What You Can  Do When Your Church is Failing

What You Can  Do When Your Church is Failing

You’re stuck. The church you once loved is now sliding downhill. Some are disgruntled, leadership is faltering, attendance is low, fellowship is almost non-existent, and interest in improvement is weak. Even the building reflects the neglect of dispassionate saints. What should you do?

I realize the problem is systemic, but there are some things that may yet be done to revitalize the church. I’m not going to give you the main things (restoring regenerate membership, establishing church discipline, promoting forgiveness, reshaping the leadership team, igniting biblical vision, church repentance, etc.), but the kind of things that almost any church (or even church member) can do immediately. The best thing is this: you can get busy doing them without much pain or major church decision-making.

1. Begin a reading group. God has often used books to turn lives around. Consider a book club where small, but potent books can be read and discussed. Pick out a life-changing book, provide plenty of coffee and snacks, and meet every week, every two weeks, or once a month, to discuss the book (or assigned chapters). Ask for comments about specific issues in the book or allow people to read various sections that impressed them. Don’t expect people to be profound. It is about fellowship and insights gained, simple or complex. Enjoy it. Then watch how people’s lives are changed by good books. An excellent beginning book might be Randy Alcorn’s The Treasure Principle, or All of Grace by Spurgeon. You can grow the size and complexity of the books you choose as you go along, depending on the group you have. Let each person buy their own copy, but designate someone to order the books for the group from a discount Christian bookseller.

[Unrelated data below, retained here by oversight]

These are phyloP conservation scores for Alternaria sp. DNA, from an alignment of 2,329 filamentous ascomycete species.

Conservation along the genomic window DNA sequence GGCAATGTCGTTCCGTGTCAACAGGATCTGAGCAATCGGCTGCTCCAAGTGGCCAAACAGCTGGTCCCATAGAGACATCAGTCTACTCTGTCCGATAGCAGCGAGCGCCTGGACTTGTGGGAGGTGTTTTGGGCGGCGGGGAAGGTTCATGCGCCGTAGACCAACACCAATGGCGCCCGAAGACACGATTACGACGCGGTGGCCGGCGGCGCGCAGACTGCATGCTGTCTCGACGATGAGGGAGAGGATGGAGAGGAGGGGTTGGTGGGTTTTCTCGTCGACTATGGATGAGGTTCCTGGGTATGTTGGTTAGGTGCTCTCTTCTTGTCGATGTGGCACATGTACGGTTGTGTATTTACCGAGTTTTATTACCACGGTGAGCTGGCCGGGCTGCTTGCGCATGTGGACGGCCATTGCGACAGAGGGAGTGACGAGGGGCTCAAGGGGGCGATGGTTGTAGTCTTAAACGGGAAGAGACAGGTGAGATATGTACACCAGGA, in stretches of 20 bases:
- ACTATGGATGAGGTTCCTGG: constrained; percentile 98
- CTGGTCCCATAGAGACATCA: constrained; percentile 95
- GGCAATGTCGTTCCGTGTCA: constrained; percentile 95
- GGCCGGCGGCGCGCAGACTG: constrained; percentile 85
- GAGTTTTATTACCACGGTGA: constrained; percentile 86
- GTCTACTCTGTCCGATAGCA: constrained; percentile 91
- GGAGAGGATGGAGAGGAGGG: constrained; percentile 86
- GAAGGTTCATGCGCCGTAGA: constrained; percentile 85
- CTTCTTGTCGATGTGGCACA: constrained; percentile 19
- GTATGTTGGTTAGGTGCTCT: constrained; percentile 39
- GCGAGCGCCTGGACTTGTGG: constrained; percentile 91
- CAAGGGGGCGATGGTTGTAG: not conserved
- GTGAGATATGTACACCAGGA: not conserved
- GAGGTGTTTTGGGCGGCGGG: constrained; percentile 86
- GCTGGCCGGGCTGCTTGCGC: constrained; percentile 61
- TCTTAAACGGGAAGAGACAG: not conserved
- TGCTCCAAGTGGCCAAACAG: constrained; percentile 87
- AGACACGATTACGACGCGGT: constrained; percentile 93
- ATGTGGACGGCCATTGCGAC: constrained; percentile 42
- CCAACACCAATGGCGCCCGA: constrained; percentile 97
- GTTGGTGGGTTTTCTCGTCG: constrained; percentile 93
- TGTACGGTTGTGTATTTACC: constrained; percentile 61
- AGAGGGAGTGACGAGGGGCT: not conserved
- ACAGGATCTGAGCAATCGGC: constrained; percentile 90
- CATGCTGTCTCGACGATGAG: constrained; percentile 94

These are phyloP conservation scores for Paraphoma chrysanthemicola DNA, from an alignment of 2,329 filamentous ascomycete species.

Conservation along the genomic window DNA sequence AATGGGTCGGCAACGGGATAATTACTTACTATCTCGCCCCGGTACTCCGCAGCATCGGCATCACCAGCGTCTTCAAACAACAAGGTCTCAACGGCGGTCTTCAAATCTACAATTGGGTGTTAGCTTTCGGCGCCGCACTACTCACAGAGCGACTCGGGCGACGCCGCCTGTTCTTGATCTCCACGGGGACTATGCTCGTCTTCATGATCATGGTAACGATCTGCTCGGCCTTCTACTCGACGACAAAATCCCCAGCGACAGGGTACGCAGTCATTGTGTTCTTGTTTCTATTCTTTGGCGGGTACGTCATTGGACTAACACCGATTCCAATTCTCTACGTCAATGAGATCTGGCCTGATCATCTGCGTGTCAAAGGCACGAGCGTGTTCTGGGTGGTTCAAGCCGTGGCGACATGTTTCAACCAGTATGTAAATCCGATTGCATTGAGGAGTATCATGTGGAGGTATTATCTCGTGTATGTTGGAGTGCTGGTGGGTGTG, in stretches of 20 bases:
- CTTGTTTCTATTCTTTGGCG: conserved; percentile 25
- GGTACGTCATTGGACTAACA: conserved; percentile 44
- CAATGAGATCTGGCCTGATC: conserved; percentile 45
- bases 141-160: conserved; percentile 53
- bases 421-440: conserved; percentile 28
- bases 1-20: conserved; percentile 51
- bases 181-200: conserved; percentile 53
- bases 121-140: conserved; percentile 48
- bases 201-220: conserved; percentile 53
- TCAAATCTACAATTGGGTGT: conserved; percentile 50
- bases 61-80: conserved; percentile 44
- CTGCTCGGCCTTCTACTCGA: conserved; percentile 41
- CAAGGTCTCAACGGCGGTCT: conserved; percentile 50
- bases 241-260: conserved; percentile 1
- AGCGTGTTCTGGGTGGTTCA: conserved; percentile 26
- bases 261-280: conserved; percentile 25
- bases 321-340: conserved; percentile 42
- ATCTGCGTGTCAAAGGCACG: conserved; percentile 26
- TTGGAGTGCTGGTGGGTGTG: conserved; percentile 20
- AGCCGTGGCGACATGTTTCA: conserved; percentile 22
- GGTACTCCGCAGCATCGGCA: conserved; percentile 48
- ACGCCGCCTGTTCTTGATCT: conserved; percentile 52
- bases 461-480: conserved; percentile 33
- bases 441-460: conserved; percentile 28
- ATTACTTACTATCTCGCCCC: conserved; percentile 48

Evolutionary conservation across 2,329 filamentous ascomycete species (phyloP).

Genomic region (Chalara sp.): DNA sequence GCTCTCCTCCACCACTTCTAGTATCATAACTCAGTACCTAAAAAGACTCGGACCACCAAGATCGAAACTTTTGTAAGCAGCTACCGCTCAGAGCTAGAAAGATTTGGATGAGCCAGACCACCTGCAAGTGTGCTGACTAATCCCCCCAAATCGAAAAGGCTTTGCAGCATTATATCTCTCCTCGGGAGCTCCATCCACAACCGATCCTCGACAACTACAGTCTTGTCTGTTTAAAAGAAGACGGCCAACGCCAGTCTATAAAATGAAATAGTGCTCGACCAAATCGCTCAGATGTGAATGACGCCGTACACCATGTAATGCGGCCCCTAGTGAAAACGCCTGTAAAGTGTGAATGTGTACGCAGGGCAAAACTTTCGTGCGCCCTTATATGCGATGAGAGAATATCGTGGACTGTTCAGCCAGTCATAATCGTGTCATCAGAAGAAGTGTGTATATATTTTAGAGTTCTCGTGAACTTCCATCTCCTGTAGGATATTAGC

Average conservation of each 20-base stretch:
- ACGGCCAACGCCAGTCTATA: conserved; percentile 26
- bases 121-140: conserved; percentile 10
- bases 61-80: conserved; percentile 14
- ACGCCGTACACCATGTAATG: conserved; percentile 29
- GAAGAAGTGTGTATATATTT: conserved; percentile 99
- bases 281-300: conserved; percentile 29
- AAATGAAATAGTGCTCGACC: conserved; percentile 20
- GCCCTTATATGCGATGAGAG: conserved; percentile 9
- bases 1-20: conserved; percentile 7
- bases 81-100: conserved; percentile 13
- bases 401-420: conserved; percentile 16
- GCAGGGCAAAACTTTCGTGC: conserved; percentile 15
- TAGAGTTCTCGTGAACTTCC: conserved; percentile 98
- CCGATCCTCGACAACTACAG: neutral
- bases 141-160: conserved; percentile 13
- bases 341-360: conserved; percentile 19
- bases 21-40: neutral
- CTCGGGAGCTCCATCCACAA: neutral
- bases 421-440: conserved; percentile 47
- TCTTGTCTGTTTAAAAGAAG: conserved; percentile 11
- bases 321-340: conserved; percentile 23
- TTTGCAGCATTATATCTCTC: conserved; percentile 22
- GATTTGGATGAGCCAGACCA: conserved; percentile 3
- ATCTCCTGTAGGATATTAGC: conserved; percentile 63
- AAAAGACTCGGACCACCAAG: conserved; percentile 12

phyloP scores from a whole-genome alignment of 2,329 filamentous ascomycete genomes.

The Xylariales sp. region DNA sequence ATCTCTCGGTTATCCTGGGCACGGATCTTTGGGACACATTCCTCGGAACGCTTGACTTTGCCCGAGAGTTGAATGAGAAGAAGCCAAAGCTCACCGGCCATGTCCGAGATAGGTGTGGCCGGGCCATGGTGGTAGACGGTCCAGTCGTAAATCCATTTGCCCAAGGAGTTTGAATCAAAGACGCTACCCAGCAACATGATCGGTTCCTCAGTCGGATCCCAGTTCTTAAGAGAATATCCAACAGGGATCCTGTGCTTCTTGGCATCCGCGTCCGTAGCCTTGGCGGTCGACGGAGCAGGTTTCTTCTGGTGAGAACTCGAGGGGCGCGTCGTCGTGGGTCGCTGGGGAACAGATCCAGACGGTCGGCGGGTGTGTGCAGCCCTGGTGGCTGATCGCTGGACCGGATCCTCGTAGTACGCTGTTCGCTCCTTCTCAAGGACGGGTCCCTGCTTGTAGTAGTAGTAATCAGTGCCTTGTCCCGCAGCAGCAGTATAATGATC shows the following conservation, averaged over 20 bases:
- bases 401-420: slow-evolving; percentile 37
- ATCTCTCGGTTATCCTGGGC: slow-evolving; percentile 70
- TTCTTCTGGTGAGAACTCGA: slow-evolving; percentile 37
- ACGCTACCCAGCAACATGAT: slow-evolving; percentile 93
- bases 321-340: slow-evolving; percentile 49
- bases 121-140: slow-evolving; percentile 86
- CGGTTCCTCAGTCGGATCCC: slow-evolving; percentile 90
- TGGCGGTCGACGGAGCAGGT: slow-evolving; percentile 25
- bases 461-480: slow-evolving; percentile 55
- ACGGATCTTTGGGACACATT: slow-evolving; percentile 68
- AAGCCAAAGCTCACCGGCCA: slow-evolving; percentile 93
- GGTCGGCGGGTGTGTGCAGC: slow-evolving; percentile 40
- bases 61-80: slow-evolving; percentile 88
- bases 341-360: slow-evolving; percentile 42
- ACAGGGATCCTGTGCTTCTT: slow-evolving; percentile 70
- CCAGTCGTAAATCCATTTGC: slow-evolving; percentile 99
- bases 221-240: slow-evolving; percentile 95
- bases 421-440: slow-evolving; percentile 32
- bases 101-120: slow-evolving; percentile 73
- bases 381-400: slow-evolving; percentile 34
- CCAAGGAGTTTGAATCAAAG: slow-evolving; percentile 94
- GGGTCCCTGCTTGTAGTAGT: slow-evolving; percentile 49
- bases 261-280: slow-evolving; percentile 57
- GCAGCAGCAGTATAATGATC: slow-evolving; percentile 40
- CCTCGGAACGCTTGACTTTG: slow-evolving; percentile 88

2. Eat together more often. Many believe that the New Testament shows that the early church ate meals together every week. I’ve been in several churches that have had this wonderful practice and I recommended it highly. Nothing brings together people like eating together. If you cannot do it every week, do it at least once a month. But I’m still going to push for a weekly meal. Don’t try to outdo each other with your cooking. You don’t want this to become a burden. And don’t plan your menu. Eat whatever shows up.

If your church cannot practice regular mealtimes together, your family can be a source of real fellowship by providing Sunday meals for members. Perhaps you can team up with another family each week to provide food for yourselves and a third church family in one of your homes. Maybe you can invite a single person or two to round it out. Squeeze them into your house and have a great time getting to know each other better. Soon you will have had every member family over and can start the process over again.

3. Freshen up the building. When you weren’t paying attention your church building went into disrepair. This is almost invisible to members who come in and out week-by-week. But it invariably happens. The paint on the sign is flaking, the lawn and shrubs are unkempt or have disappeared, the nursery is World War II era and is totally uninviting, the carpet is worn out, the walls are still “institutional green,” the bathrooms are utilitarian and a bit smelly, the kitchen is out-of-date and has broken appliances, the parking lot is crumbling, the sound system squawks, the lighting is poor quality, etc. If you choose to use a building, you must keep it up. It’s a reflection of your church health. You may not notice that things have gotten bad, but the neighborhood people do.

Note that the corporate worship area in most older buildings is dark at night, even when the lights are on. As a rule, much more light needs to be put on the speaker than on the rest of the building. If this is not done, the audience will have “tired eyes” looking up front. Also add extra lights for use below the pulpit also when the pastor speaks more informally. Small spotlights on the ceiling or side walls are best. If you don’t have budgeted money for freshening up the building, try asking for an offering. People may like the idea.